What made you want to write when you were starting out?
First it was a simple desire to tell stories. I used to write my own versions of famous tales, such as William Tell or Robin Hood, and illustrate them myself, too. When I entered my teens, I got more into horror and science fiction and wrote a lot of short stories. A literary education complicated things and for many years I wrote nothing but poetry. Then I got back to story-telling.
What makes you want to write now?
I think that same story-telling impulse is at work, in addition to the love of creating pictures with words and getting inside a character’s mind
What preparation do you do before writing?
Not much really. Usually I can tell when an idea has reached critical mass in my mind and I’ll just explode if I don’t sit down and start writing it. It may be still very unfocused, though, and I may have only an idea for an opening scene. Then other scenes grow out that, and so on.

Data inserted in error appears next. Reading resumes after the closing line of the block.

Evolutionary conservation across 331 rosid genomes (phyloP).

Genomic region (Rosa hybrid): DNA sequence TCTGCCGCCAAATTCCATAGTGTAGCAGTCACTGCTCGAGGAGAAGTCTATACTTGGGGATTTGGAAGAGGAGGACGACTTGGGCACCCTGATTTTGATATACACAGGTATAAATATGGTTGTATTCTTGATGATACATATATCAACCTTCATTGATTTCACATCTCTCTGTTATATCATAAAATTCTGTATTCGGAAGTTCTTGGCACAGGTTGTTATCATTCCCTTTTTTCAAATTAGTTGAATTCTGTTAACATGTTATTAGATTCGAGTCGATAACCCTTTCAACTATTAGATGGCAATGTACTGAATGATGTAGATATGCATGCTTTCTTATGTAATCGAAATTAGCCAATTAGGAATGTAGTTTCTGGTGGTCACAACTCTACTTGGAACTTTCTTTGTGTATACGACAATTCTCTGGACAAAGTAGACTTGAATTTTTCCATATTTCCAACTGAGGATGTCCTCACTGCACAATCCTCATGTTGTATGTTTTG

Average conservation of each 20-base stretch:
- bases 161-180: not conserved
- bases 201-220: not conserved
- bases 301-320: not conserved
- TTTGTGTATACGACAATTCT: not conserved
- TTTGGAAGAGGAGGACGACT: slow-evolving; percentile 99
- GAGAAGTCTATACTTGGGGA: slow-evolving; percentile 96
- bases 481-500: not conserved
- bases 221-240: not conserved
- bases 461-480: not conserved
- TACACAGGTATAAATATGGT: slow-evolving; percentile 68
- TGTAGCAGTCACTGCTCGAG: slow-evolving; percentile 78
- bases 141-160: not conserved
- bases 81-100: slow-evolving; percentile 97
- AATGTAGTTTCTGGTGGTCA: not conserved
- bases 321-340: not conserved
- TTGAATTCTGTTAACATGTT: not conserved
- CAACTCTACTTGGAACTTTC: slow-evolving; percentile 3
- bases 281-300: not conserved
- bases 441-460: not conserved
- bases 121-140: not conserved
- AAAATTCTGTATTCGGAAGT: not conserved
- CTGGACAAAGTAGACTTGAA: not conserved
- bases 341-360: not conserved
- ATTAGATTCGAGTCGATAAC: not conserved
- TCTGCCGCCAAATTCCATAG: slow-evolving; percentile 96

Do you have a daily routine when you are writing?
Well, I usually write from about 8.30am to late afternoon. The more days in a row, the better, but that gets more difficult these days. I never work in the evening, though I might jot down an idea or two for the next day, because if I don’t put something between me and the story – dinner, TV, a movie, a concert – I know I won’t be able to get to sleep.
How do you survive being alone in your work so much of the time?
I like it. I think writers have to be able to enjoy solitude rather than just endure it. I’ve always enjoyed being left alone with my imagination, ever since I was a kid.
What advice would you give to new writers?
Bum on chair, fingers on keyboard. And persist. I’ve seen far too many would-be writers come to grief through lack of application rather than lack of talent.
Is there a secret to writing?
If there is, I haven’t found it. Students always think there is, though.
Dr. Peter Robinson (born March 17, 1950) is an English crime writer, based in Canada. He is best known for his crime novels set in Yorkshire featuring Inspector Alan Banks. He has also published a number of other novels and short stories as well as some poems and two articles on writing.